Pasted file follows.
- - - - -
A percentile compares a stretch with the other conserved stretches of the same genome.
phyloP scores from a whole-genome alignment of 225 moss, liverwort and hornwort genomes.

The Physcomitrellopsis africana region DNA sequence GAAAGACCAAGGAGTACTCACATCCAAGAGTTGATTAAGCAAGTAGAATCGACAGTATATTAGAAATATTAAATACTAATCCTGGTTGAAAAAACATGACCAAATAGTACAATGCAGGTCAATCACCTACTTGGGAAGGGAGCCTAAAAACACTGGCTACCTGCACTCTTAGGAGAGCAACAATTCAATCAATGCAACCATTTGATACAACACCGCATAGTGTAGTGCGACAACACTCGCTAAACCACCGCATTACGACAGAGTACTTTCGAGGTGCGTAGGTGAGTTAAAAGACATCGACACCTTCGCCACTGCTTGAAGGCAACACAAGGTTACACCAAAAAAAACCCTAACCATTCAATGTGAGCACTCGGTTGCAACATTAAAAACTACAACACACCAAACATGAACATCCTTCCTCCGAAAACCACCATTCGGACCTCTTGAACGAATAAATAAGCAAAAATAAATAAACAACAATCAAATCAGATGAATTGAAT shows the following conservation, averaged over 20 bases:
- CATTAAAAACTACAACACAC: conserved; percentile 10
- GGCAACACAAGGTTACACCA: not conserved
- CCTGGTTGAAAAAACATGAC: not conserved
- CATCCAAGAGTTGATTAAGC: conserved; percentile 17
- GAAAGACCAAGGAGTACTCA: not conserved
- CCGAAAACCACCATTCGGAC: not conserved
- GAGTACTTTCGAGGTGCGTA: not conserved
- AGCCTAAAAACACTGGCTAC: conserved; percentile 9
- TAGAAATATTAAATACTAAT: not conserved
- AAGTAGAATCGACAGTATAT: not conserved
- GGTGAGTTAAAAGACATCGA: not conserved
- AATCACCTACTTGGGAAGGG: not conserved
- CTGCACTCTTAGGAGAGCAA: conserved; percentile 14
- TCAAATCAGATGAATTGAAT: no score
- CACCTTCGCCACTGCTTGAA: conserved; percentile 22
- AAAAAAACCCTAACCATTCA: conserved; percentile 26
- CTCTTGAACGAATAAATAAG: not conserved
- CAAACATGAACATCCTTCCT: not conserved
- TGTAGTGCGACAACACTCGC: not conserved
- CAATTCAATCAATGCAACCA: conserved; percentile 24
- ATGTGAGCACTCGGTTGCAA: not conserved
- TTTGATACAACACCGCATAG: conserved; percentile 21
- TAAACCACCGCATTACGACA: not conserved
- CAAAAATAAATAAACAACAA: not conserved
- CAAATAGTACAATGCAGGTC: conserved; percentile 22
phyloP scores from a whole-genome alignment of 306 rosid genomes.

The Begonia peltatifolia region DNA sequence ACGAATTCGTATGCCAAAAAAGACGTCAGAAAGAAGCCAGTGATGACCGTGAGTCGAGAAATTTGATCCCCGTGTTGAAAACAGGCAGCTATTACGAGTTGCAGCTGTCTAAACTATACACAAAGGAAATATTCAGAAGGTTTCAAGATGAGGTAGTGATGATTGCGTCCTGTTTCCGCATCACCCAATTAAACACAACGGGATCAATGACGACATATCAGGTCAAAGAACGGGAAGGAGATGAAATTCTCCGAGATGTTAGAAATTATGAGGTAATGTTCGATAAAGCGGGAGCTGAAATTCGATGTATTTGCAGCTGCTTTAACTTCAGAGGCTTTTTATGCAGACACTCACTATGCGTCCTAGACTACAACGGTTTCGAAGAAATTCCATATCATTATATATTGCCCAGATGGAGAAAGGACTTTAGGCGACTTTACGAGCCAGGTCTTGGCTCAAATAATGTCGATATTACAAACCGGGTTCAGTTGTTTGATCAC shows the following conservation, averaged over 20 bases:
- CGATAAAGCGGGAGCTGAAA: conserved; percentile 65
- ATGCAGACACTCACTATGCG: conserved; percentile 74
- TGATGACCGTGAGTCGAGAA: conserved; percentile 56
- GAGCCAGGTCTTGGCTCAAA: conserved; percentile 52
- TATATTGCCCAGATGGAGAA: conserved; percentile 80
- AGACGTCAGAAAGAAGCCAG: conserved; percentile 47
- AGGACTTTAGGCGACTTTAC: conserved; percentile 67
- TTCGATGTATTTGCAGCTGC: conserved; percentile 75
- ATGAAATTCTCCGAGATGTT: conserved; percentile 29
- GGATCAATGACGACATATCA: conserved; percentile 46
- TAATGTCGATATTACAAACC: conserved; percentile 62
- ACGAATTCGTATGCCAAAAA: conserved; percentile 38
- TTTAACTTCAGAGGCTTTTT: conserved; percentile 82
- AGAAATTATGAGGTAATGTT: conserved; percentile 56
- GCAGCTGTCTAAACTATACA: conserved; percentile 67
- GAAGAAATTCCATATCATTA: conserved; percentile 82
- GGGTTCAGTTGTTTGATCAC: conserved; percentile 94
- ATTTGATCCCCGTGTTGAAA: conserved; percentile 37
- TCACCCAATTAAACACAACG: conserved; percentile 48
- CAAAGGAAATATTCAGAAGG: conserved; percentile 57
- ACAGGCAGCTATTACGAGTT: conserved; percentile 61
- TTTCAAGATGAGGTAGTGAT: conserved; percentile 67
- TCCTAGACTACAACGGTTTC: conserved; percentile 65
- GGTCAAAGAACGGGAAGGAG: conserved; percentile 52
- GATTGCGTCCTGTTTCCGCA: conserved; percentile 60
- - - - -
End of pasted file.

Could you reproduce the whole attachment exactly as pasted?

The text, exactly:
A percentile compares a stretch with the other conserved stretches of the same genome.
phyloP scores from a whole-genome alignment of 225 moss, liverwort and hornwort genomes.

The Physcomitrellopsis africana region DNA sequence GAAAGACCAAGGAGTACTCACATCCAAGAGTTGATTAAGCAAGTAGAATCGACAGTATATTAGAAATATTAAATACTAATCCTGGTTGAAAAAACATGACCAAATAGTACAATGCAGGTCAATCACCTACTTGGGAAGGGAGCCTAAAAACACTGGCTACCTGCACTCTTAGGAGAGCAACAATTCAATCAATGCAACCATTTGATACAACACCGCATAGTGTAGTGCGACAACACTCGCTAAACCACCGCATTACGACAGAGTACTTTCGAGGTGCGTAGGTGAGTTAAAAGACATCGACACCTTCGCCACTGCTTGAAGGCAACACAAGGTTACACCAAAAAAAACCCTAACCATTCAATGTGAGCACTCGGTTGCAACATTAAAAACTACAACACACCAAACATGAACATCCTTCCTCCGAAAACCACCATTCGGACCTCTTGAACGAATAAATAAGCAAAAATAAATAAACAACAATCAAATCAGATGAATTGAAT shows the following conservation, averaged over 20 bases:
- CATTAAAAACTACAACACAC: conserved; percentile 10
- GGCAACACAAGGTTACACCA: not conserved
- CCTGGTTGAAAAAACATGAC: not conserved
- CATCCAAGAGTTGATTAAGC: conserved; percentile 17
- GAAAGACCAAGGAGTACTCA: not conserved
- CCGAAAACCACCATTCGGAC: not conserved
- GAGTACTTTCGAGGTGCGTA: not conserved
- AGCCTAAAAACACTGGCTAC: conserved; percentile 9
- TAGAAATATTAAATACTAAT: not conserved
- AAGTAGAATCGACAGTATAT: not conserved
- GGTGAGTTAAAAGACATCGA: not conserved
- AATCACCTACTTGGGAAGGG: not conserved
- CTGCACTCTTAGGAGAGCAA: conserved; percentile 14
- TCAAATCAGATGAATTGAAT: no score
- CACCTTCGCCACTGCTTGAA: conserved; percentile 22
- AAAAAAACCCTAACCATTCA: conserved; percentile 26
- CTCTTGAACGAATAAATAAG: not conserved
- CAAACATGAACATCCTTCCT: not conserved
- TGTAGTGCGACAACACTCGC: not conserved
- CAATTCAATCAATGCAACCA: conserved; percentile 24
- ATGTGAGCACTCGGTTGCAA: not conserved
- TTTGATACAACACCGCATAG: conserved; percentile 21
- TAAACCACCGCATTACGACA: not conserved
- CAAAAATAAATAAACAACAA: not conserved
- CAAATAGTACAATGCAGGTC: conserved; percentile 22
phyloP scores from a whole-genome alignment of 306 rosid genomes.

The Begonia peltatifolia region DNA sequence ACGAATTCGTATGCCAAAAAAGACGTCAGAAAGAAGCCAGTGATGACCGTGAGTCGAGAAATTTGATCCCCGTGTTGAAAACAGGCAGCTATTACGAGTTGCAGCTGTCTAAACTATACACAAAGGAAATATTCAGAAGGTTTCAAGATGAGGTAGTGATGATTGCGTCCTGTTTCCGCATCACCCAATTAAACACAACGGGATCAATGACGACATATCAGGTCAAAGAACGGGAAGGAGATGAAATTCTCCGAGATGTTAGAAATTATGAGGTAATGTTCGATAAAGCGGGAGCTGAAATTCGATGTATTTGCAGCTGCTTTAACTTCAGAGGCTTTTTATGCAGACACTCACTATGCGTCCTAGACTACAACGGTTTCGAAGAAATTCCATATCATTATATATTGCCCAGATGGAGAAAGGACTTTAGGCGACTTTACGAGCCAGGTCTTGGCTCAAATAATGTCGATATTACAAACCGGGTTCAGTTGTTTGATCAC shows the following conservation, averaged over 20 bases:
- CGATAAAGCGGGAGCTGAAA: conserved; percentile 65
- ATGCAGACACTCACTATGCG: conserved; percentile 74
- TGATGACCGTGAGTCGAGAA: conserved; percentile 56
- GAGCCAGGTCTTGGCTCAAA: conserved; percentile 52
- TATATTGCCCAGATGGAGAA: conserved; percentile 80
- AGACGTCAGAAAGAAGCCAG: conserved; percentile 47
- AGGACTTTAGGCGACTTTAC: conserved; percentile 67
- TTCGATGTATTTGCAGCTGC: conserved; percentile 75
- ATGAAATTCTCCGAGATGTT: conserved; percentile 29
- GGATCAATGACGACATATCA: conserved; percentile 46
- TAATGTCGATATTACAAACC: conserved; percentile 62
- ACGAATTCGTATGCCAAAAA: conserved; percentile 38
- TTTAACTTCAGAGGCTTTTT: conserved; percentile 82
- AGAAATTATGAGGTAATGTT: conserved; percentile 56
- GCAGCTGTCTAAACTATACA: conserved; percentile 67
- GAAGAAATTCCATATCATTA: conserved; percentile 82
- GGGTTCAGTTGTTTGATCAC: conserved; percentile 94
- ATTTGATCCCCGTGTTGAAA: conserved; percentile 37
- TCACCCAATTAAACACAACG: conserved; percentile 48
- CAAAGGAAATATTCAGAAGG: conserved; percentile 57
- ACAGGCAGCTATTACGAGTT: conserved; percentile 61
- TTTCAAGATGAGGTAGTGAT: conserved; percentile 67
- TCCTAGACTACAACGGTTTC: conserved; percentile 65
- GGTCAAAGAACGGGAAGGAG: conserved; percentile 52
- GATTGCGTCCTGTTTCCGCA: conserved; percentile 60